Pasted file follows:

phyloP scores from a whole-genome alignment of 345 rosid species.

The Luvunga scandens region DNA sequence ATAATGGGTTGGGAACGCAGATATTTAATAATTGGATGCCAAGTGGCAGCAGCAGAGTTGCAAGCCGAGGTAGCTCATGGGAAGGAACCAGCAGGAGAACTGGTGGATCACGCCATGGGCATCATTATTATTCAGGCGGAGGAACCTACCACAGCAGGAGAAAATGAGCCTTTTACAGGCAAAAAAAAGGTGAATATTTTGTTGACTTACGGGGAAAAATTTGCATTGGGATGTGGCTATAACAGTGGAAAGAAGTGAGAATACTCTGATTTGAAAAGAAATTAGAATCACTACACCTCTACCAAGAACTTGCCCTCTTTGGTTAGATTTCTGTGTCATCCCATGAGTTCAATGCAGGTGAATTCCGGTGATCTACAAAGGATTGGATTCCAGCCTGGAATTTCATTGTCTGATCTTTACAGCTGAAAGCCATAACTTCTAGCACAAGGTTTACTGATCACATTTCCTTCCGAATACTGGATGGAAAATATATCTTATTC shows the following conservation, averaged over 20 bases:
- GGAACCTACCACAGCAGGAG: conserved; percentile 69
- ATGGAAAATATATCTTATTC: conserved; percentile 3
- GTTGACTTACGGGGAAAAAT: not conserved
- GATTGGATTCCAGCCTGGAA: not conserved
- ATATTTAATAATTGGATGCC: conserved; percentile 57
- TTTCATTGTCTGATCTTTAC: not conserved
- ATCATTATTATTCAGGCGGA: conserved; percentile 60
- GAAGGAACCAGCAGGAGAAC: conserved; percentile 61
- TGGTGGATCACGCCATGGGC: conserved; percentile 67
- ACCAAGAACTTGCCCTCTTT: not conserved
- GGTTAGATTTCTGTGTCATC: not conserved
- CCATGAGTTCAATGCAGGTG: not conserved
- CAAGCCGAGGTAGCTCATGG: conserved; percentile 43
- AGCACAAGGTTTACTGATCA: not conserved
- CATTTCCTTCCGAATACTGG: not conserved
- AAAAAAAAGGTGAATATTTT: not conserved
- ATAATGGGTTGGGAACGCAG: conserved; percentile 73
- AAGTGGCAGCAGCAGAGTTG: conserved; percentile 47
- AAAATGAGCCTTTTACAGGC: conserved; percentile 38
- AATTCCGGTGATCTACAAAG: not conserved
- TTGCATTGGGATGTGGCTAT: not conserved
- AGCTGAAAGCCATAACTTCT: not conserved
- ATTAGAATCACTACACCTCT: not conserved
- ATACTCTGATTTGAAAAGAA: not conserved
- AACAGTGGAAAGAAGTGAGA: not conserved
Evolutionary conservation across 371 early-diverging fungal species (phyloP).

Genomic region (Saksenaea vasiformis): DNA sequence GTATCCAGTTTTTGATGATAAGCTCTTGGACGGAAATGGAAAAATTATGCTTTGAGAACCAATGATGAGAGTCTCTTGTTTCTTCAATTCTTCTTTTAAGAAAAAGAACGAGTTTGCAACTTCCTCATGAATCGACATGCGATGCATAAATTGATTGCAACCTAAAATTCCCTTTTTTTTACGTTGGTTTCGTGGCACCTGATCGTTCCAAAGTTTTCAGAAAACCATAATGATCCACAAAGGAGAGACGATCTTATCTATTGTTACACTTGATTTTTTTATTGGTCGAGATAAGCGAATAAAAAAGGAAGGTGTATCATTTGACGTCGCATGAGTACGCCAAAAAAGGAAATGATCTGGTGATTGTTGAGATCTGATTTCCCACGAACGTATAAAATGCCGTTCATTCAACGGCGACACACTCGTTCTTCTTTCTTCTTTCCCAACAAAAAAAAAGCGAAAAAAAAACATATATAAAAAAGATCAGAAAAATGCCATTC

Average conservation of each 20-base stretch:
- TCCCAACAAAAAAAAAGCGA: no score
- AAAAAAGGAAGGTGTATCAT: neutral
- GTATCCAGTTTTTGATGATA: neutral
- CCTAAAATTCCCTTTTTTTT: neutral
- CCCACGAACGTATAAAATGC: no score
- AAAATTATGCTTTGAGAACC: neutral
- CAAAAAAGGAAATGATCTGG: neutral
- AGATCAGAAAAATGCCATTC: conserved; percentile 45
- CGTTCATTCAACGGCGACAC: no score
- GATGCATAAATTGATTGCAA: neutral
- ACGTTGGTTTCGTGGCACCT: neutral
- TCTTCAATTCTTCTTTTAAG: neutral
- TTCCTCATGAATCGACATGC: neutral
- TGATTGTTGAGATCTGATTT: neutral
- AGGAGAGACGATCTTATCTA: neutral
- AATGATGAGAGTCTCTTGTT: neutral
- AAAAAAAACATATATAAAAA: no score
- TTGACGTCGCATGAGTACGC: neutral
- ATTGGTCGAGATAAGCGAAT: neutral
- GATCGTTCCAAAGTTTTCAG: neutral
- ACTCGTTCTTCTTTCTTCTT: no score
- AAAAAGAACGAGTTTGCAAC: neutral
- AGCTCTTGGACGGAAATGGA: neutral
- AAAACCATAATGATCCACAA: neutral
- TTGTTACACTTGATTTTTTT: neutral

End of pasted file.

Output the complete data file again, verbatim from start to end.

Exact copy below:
phyloP scores from a whole-genome alignment of 345 rosid species.

The Luvunga scandens region DNA sequence ATAATGGGTTGGGAACGCAGATATTTAATAATTGGATGCCAAGTGGCAGCAGCAGAGTTGCAAGCCGAGGTAGCTCATGGGAAGGAACCAGCAGGAGAACTGGTGGATCACGCCATGGGCATCATTATTATTCAGGCGGAGGAACCTACCACAGCAGGAGAAAATGAGCCTTTTACAGGCAAAAAAAAGGTGAATATTTTGTTGACTTACGGGGAAAAATTTGCATTGGGATGTGGCTATAACAGTGGAAAGAAGTGAGAATACTCTGATTTGAAAAGAAATTAGAATCACTACACCTCTACCAAGAACTTGCCCTCTTTGGTTAGATTTCTGTGTCATCCCATGAGTTCAATGCAGGTGAATTCCGGTGATCTACAAAGGATTGGATTCCAGCCTGGAATTTCATTGTCTGATCTTTACAGCTGAAAGCCATAACTTCTAGCACAAGGTTTACTGATCACATTTCCTTCCGAATACTGGATGGAAAATATATCTTATTC shows the following conservation, averaged over 20 bases:
- GGAACCTACCACAGCAGGAG: conserved; percentile 69
- ATGGAAAATATATCTTATTC: conserved; percentile 3
- GTTGACTTACGGGGAAAAAT: not conserved
- GATTGGATTCCAGCCTGGAA: not conserved
- ATATTTAATAATTGGATGCC: conserved; percentile 57
- TTTCATTGTCTGATCTTTAC: not conserved
- ATCATTATTATTCAGGCGGA: conserved; percentile 60
- GAAGGAACCAGCAGGAGAAC: conserved; percentile 61
- TGGTGGATCACGCCATGGGC: conserved; percentile 67
- ACCAAGAACTTGCCCTCTTT: not conserved
- GGTTAGATTTCTGTGTCATC: not conserved
- CCATGAGTTCAATGCAGGTG: not conserved
- CAAGCCGAGGTAGCTCATGG: conserved; percentile 43
- AGCACAAGGTTTACTGATCA: not conserved
- CATTTCCTTCCGAATACTGG: not conserved
- AAAAAAAAGGTGAATATTTT: not conserved
- ATAATGGGTTGGGAACGCAG: conserved; percentile 73
- AAGTGGCAGCAGCAGAGTTG: conserved; percentile 47
- AAAATGAGCCTTTTACAGGC: conserved; percentile 38
- AATTCCGGTGATCTACAAAG: not conserved
- TTGCATTGGGATGTGGCTAT: not conserved
- AGCTGAAAGCCATAACTTCT: not conserved
- ATTAGAATCACTACACCTCT: not conserved
- ATACTCTGATTTGAAAAGAA: not conserved
- AACAGTGGAAAGAAGTGAGA: not conserved
Evolutionary conservation across 371 early-diverging fungal species (phyloP).

Genomic region (Saksenaea vasiformis): DNA sequence GTATCCAGTTTTTGATGATAAGCTCTTGGACGGAAATGGAAAAATTATGCTTTGAGAACCAATGATGAGAGTCTCTTGTTTCTTCAATTCTTCTTTTAAGAAAAAGAACGAGTTTGCAACTTCCTCATGAATCGACATGCGATGCATAAATTGATTGCAACCTAAAATTCCCTTTTTTTTACGTTGGTTTCGTGGCACCTGATCGTTCCAAAGTTTTCAGAAAACCATAATGATCCACAAAGGAGAGACGATCTTATCTATTGTTACACTTGATTTTTTTATTGGTCGAGATAAGCGAATAAAAAAGGAAGGTGTATCATTTGACGTCGCATGAGTACGCCAAAAAAGGAAATGATCTGGTGATTGTTGAGATCTGATTTCCCACGAACGTATAAAATGCCGTTCATTCAACGGCGACACACTCGTTCTTCTTTCTTCTTTCCCAACAAAAAAAAAGCGAAAAAAAAACATATATAAAAAAGATCAGAAAAATGCCATTC

Average conservation of each 20-base stretch:
- TCCCAACAAAAAAAAAGCGA: no score
- AAAAAAGGAAGGTGTATCAT: neutral
- GTATCCAGTTTTTGATGATA: neutral
- CCTAAAATTCCCTTTTTTTT: neutral
- CCCACGAACGTATAAAATGC: no score
- AAAATTATGCTTTGAGAACC: neutral
- CAAAAAAGGAAATGATCTGG: neutral
- AGATCAGAAAAATGCCATTC: conserved; percentile 45
- CGTTCATTCAACGGCGACAC: no score
- GATGCATAAATTGATTGCAA: neutral
- ACGTTGGTTTCGTGGCACCT: neutral
- TCTTCAATTCTTCTTTTAAG: neutral
- TTCCTCATGAATCGACATGC: neutral
- TGATTGTTGAGATCTGATTT: neutral
- AGGAGAGACGATCTTATCTA: neutral
- AATGATGAGAGTCTCTTGTT: neutral
- AAAAAAAACATATATAAAAA: no score
- TTGACGTCGCATGAGTACGC: neutral
- ATTGGTCGAGATAAGCGAAT: neutral
- GATCGTTCCAAAGTTTTCAG: neutral
- ACTCGTTCTTCTTTCTTCTT: no score
- AAAAAGAACGAGTTTGCAAC: neutral
- AGCTCTTGGACGGAAATGGA: neutral
- AAAACCATAATGATCCACAA: neutral
- TTGTTACACTTGATTTTTTT: neutral